The World is Watching as America’s Historic Election Draws Near
There are many stark differences between the Republican and Democratic candidates in this year’s historic American presidential election. Voters will choose between Nineteenth Century economics and a modern approach based on the realities of the 21st century, for example. They will also decide whether to embrace a post-racial era or reawaken the sorry Jim Crow past increasingly reflected in Republican rallies. And they will decide between a philosophy of attempted world domination and one of international cooperation.
John McCain and Sarah Palin offer to revive the “ugly American” of the past – a swaggering bully imposing his will abroad and fostering a white supremacist society at home. Perhaps this is why the world is watching so closely. Recent polls across the globe overwhelmingly favor Barack Obama and Joe Biden (photo at right) over McCain and Palin (photo below). Commentators, columnists and song writers all over the world proclaim their choice: Obama. Is it just because he is biracial? Does he symbolize a departure from the Aryan domination left over from past military conquests and jackboot colonization? Undoubtedly, that is a contributing factor. But there is a lot more substance than that.
Here is how Jamaica Observer columnist John Maxwell sees it:
Coupling McCain with Alaska’s toxic termagant presents a fairly terrifying vision for the rest of the world. It’s a far way from John Kennedy’s promise four decades ago that the U.S. would be a friend of people seeking freedom, to be a friend to the poor and weak. McCain and Palin present a fundamentalist and revanchist face to the world, promising an even rougher ride than George Bush. As I said eight years ago, when the United States elects a president they are also electing a kind of chief spokesman for much of a world with aspirations light years away from the parochial vision of civilisation imagined by Bush, Cheney, McCain and Palin. For the rest of us, the U.S. president, we hope, will be a singer-man for the world, one who embodies and expresses the deepest aspirations of people for liberty and dignity. Alas, we haven’t often had that, but it is why an English worldwide poll has found that the world wants Obama to win. The preference is almost 100% across countries as disparate as Norway and Saudi Arabia.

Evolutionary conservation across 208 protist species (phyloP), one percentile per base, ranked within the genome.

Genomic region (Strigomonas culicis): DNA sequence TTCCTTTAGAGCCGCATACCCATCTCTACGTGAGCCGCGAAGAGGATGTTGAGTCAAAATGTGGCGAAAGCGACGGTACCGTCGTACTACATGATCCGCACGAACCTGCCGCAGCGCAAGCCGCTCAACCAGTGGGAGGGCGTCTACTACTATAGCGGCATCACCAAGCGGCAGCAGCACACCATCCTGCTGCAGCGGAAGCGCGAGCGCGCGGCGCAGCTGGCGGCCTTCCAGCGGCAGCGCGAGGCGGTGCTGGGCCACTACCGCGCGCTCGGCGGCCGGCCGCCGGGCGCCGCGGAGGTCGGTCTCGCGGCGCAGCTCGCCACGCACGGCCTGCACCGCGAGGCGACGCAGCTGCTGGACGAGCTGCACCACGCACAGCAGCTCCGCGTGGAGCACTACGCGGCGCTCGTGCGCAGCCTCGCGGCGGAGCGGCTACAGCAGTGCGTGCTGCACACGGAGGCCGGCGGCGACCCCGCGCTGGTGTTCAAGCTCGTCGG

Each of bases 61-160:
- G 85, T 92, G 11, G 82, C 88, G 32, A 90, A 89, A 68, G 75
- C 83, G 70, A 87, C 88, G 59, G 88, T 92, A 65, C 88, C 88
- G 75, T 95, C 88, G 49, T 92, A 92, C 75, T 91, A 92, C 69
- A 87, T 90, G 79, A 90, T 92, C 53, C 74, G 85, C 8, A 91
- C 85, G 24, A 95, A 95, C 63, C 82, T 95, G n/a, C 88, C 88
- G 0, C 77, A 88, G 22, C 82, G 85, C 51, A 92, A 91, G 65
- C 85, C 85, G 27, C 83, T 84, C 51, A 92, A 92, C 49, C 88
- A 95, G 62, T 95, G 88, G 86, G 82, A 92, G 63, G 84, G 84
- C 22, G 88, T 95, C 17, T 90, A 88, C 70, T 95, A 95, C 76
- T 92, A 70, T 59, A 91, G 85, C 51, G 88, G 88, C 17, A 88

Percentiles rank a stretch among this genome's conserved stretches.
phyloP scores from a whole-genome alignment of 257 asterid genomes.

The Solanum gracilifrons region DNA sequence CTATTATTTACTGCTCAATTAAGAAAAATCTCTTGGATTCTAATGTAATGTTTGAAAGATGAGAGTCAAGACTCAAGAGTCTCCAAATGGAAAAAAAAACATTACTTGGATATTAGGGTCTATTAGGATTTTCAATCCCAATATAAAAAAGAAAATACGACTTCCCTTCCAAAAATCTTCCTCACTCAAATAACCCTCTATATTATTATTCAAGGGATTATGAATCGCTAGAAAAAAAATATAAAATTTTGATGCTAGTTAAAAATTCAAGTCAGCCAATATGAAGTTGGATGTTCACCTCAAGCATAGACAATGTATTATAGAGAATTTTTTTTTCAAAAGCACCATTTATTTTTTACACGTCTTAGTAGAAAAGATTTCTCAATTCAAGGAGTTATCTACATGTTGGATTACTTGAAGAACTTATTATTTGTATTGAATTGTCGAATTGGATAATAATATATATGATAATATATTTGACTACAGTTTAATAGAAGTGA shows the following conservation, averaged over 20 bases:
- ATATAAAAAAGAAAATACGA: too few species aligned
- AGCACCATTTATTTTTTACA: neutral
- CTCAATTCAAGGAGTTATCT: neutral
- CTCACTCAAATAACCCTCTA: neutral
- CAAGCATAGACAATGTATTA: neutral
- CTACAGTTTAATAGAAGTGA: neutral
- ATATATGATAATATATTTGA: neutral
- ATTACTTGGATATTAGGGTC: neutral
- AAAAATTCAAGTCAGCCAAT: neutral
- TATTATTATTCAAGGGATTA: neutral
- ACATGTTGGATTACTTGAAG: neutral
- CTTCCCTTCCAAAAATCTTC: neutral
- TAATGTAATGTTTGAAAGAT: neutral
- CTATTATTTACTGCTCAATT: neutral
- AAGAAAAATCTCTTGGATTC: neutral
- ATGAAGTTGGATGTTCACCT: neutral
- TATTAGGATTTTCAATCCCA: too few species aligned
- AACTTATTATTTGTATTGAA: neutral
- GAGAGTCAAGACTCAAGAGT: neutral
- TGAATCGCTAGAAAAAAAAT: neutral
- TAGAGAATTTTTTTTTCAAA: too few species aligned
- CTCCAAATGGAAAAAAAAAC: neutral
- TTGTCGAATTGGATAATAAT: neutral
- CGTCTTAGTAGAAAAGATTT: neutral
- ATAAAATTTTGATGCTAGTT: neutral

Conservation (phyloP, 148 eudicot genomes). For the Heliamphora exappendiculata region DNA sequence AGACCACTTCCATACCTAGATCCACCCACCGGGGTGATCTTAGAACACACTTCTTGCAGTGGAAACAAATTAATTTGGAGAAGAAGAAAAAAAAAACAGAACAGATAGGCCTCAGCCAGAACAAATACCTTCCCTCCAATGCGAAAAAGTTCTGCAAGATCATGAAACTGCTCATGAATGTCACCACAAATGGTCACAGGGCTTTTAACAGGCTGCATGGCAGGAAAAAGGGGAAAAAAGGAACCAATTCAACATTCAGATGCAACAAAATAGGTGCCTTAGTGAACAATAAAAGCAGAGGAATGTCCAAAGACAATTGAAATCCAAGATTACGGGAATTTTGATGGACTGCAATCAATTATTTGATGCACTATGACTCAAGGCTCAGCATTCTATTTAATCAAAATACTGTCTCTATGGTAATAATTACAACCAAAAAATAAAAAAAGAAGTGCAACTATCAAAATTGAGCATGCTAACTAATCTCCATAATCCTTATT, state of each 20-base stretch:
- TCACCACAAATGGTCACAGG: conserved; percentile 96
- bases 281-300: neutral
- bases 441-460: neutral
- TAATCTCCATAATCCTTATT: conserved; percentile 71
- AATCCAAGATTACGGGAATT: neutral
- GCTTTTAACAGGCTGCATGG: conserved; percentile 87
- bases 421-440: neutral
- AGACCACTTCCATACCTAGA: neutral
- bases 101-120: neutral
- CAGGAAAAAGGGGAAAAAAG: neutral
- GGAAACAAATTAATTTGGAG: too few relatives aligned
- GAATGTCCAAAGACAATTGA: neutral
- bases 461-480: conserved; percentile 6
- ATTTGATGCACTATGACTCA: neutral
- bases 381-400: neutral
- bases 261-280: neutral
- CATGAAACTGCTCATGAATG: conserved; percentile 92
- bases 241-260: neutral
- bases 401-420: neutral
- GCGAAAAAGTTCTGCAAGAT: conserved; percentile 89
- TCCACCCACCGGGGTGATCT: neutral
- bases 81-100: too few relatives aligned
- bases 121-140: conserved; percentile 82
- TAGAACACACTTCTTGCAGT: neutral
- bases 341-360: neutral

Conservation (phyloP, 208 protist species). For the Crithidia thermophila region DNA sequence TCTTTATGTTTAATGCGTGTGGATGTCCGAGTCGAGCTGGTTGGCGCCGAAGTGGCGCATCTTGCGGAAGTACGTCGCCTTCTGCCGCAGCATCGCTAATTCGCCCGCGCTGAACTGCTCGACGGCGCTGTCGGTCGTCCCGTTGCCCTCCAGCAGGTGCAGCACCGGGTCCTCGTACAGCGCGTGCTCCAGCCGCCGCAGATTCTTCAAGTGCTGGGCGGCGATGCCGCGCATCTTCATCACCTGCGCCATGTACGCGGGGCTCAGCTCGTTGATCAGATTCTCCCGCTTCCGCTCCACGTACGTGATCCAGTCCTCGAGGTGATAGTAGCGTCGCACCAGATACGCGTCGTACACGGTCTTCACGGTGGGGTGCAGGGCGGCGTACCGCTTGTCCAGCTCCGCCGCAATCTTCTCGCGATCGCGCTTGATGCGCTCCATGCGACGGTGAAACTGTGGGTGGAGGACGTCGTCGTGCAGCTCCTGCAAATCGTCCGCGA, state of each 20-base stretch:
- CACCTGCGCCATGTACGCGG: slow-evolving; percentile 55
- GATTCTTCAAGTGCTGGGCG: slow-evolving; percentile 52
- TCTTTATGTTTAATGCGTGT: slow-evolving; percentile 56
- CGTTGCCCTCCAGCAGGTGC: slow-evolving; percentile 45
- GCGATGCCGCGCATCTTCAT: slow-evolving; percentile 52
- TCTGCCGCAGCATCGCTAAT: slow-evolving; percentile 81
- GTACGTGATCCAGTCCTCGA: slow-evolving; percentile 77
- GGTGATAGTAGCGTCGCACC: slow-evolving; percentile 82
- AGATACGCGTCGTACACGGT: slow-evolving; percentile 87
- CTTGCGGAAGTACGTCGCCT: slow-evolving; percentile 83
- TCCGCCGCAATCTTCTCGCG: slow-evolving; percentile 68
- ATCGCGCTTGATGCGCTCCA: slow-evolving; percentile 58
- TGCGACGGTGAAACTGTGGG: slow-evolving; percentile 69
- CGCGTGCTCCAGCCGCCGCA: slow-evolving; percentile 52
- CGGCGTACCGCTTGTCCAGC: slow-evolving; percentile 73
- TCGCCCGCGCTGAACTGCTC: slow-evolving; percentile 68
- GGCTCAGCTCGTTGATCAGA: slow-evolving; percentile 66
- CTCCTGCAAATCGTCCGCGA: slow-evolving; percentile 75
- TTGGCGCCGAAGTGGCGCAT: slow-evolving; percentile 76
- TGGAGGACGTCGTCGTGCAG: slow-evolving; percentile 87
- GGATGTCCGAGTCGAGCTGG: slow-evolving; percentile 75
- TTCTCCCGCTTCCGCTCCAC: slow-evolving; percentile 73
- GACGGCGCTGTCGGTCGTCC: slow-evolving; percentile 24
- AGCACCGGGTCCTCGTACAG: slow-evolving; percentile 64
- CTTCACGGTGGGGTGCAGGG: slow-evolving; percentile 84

The world seems to see McCain more clearly than we do in America. The American media have either done a lousy job of informing the public or a great job of disguising McCain, depending on how you view their motivation. McCain is not a new figure to the world. His activities over the years are well known abroad, if not in the United States. As head of a subversive organization that promotes right-wing policies through intimidation and murder, he has earned the distrust of the international community. His bellicose policies also have estranged him from prudent observers everywhere. There are few politicians more hawkish than McCain and his bloodthirsty running mate.
As the election draws closer, their fangs become more frightening. They are inciting racism and xenophobia in an effort to divide and rule the American people, and cries of “Kill him!” are coming from their supporters. The shadow of the noose hangs over their rallies and the sound of hooves at midnight echo in their speeches.
Observers around the world are shrinking from this attempt to evoke a repugnant aspect of America’s past. It is up to American voters to show that our country has progressed far beyond those days and is a force to be welcomed by the international community – not one to be loathed and feared.